While she’s brushing her teeth, she can hear elephants passing outside. She’s spotted lion footprints in the ground outside an electrified fence that gives her comfort when she sleeps on a bed in a tent at night.
Catherine Markham, an assistant professor in the Department of Anthropology at Stony Brook University, has been traveling to Kenya for the last 10 years to study baboons as a part of the Amboseli Baboon Research Project, a decades-long study of baboons on a savannah north of Mt. Kilimanjaro.
Markham and her colleagues recently discovered that there is something of a Goldilocks phenomenon when it comes to group size for baboons. A group that has a smaller number of baboons has to spend more time watching out for predators like leopards, lions and hyenas and foraging carefully amid competition with other baboon groups, while a group that has too many members travels over greater distances to find food.
Markham measured the amount of stress adult females felt by monitoring a glucocorticoid hormone. The least stressed baboons were the ones in the mid-sized group, where the benefits of social living — companions to pick bugs off their fur, extra eyes to watch out for predators and potential mates to raise and protect offspring — outweighed the challenges of competing with other group members for food. She published her results recently in the journal Proceedings of the National Academy of Sciences.
Susan Alberts, the Robert F. Durden professor of biology at Duke University, suggested Markham’s research provided “the most compelling empirical evidence ever produced that animals living in social groups experience a tension” within and between groups that is resolved at an intermediate size.
Alberts said that in this sweet spot for group size, she’d expect individuals would live longer and have higher fertility.
“This has changed the way we think of the costs and benefits of groups of different sizes,” Alberts said.
Jeanne Altmann, a founder of the Amboseli Baboon Research Project and emeritus professor of ecology and evolutionary biology at Princeton, said research like Markham’s will “facilitate predicting and potentially assisting with the challenges social groups of diverse species, including humans, will face in the changing environment of the future.”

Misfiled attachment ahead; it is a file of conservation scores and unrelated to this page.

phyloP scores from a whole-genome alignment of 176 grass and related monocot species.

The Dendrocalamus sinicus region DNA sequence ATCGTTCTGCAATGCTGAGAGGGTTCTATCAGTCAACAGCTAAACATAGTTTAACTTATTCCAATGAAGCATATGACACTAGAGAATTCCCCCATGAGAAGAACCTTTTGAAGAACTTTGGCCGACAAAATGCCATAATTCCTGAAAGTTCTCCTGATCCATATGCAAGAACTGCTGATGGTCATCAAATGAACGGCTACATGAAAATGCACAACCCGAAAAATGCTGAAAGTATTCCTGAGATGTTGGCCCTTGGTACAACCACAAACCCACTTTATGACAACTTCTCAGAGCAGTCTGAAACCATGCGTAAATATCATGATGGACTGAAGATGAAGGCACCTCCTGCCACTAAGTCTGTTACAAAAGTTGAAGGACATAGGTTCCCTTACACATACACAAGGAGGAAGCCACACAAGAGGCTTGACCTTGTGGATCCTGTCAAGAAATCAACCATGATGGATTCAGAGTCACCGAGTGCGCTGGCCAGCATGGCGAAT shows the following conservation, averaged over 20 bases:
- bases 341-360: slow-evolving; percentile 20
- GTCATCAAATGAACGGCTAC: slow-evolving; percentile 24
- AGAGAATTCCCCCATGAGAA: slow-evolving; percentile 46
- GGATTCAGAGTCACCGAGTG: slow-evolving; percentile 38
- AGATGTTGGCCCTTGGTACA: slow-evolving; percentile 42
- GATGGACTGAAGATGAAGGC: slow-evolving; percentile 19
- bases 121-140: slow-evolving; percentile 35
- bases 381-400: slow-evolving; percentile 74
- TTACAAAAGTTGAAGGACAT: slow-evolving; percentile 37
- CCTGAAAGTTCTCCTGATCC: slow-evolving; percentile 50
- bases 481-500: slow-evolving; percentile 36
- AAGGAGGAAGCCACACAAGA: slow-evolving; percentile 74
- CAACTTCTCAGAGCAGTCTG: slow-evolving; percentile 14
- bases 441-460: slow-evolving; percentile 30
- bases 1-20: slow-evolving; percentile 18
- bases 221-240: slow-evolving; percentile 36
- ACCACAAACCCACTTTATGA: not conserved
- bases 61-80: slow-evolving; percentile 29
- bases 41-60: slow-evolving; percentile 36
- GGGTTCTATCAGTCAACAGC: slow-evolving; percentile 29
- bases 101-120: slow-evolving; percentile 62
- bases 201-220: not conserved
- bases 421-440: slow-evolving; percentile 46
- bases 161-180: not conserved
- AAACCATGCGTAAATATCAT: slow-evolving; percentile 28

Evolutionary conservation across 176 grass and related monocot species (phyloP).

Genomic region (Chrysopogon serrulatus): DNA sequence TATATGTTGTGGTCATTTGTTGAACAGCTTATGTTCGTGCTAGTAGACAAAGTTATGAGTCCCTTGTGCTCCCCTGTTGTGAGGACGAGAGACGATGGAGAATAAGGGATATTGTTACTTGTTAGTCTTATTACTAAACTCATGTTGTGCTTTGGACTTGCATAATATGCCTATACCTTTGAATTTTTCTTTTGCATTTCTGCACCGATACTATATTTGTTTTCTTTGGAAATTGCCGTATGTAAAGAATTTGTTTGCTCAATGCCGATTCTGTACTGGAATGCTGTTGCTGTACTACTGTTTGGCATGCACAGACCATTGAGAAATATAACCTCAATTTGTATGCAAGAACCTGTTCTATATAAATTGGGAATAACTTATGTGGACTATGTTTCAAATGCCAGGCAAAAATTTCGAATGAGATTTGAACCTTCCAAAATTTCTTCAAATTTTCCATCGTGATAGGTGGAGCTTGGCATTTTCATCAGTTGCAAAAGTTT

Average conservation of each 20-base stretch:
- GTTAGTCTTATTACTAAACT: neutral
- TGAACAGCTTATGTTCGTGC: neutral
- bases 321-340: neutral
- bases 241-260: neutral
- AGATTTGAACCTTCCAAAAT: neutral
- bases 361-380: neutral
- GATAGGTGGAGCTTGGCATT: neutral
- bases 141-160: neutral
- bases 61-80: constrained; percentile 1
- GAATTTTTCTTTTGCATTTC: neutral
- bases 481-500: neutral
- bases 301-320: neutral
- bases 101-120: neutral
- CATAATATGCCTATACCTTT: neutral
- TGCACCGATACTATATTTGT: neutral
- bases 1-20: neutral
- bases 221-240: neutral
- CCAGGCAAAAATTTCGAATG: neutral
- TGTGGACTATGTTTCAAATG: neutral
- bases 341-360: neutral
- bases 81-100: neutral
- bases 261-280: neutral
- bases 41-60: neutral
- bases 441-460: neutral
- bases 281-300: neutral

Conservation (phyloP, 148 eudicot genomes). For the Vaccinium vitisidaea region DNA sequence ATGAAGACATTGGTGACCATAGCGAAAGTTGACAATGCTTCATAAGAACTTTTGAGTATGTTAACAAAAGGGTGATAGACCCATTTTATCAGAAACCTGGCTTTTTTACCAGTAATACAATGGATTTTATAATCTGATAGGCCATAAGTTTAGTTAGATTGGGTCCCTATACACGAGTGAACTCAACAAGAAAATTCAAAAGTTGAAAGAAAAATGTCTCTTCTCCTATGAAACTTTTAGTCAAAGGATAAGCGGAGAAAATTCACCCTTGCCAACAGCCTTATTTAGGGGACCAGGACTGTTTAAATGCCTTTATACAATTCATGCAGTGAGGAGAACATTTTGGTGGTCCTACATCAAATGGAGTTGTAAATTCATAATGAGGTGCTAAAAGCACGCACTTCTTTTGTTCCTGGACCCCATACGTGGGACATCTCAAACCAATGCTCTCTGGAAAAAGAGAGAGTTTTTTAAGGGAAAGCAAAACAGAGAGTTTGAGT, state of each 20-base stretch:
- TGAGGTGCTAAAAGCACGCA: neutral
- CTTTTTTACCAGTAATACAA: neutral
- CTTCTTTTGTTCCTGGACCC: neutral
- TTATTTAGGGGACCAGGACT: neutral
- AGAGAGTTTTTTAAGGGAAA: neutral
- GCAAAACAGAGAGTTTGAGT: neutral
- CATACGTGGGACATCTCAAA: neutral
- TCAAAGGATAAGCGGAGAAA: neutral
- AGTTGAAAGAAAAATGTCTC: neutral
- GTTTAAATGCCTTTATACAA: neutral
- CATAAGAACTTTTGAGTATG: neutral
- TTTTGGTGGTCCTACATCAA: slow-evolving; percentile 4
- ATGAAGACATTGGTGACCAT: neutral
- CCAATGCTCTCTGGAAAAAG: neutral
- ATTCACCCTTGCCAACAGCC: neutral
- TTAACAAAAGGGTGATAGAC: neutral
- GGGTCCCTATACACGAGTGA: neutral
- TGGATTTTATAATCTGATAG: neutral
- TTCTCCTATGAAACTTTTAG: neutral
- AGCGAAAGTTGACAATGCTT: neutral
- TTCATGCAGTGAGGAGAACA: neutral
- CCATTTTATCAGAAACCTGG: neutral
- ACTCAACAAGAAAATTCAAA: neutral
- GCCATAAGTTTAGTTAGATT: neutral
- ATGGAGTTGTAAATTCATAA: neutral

Altmann added it was “especially wonderful to see how much the current generation of young scientists exemplified by Catherine Markham can accomplish by taking what’s come before them and developing new techniques and insights.”
As a behavioral ecologist, Markham is interested in how baboons, and other animals, manage the trade-off in group living.
The next set of questions could address whether group size, or hormone levels, can serve as a predictor for a fissioning of social groups, which happens infrequently.
When groups fission, social bonds break permanently, which can cause a different kind of stress that may help explain why groups that are above optimal size continue to stay together, despite the stress and intragroup competition, Alberts said.
While she’s observing the baboons, Markham generally tries to stay at least 10 meters from them. Scientists like Markham, or anyone else who visits Amboseli, need to follow rules that extend beyond the proximity to animals.
When she’s conducting research, she makes sure she’s with at least one other person. Once, she was watching a female baboon closely when a car came up behind her.
“This wonderful Kenyan, who is a good friend, said, ‘I’m saving you from the elephant.’ I looked and, sure enough, the elephant who, at my last check had been on the distant horizon, wanted to investigate” Markham and the baboons.
The elephant was close enough that she knew it was time to “get in the car.”
To gain insight into the stress levels of these baboons without poking or prodding them, Markham and her collaborators studied the clues the baboons left behind. They watched the animals carefully and, once an animal relieved herself and left the area, the researchers retrieved the droppings.
“It’s not the most glamorous part of my job, that’s for sure,” she said. “At this point, I am so motivated by the question and I see it as a tool to noninvasively understand what these animals are going through. It’s a way to have some window into their internal state without having to dart them.”
She said the success of a program like this wouldn’t be possible without the dedication and knowledge of an experienced and talented team of Kenyan researchers. The Kenyans know the individual baboons well, using scars on their faces, body size or individual markings.
Markham, who lives in St. James and is originally from Maryland, said she became interested in nature in part because of trips with her father Julian Markham to a book store, where she would buy National Geographic magazines for a dime or a quarter.
Markham, who joined the staff at Stony Brook last year, said she is excited to be a part of a strong anthropology program.
As for her time in Kenya, she gets to live out her childhood dreams, where, she finds the “ecosystem and animals beautiful. These are some of the happiest times in my life. Watching animals in the wild is something so special.”
Members of the community can hear directly from Markham at a talk she’s giving entitled the “Evolution of Social Complexity in Chimpanzees and Baboons” on Nov. 20 at 7:30 p.m. at the Earth and Space Sciences Lecture Hall 001 on the west campus of Stony Brook University.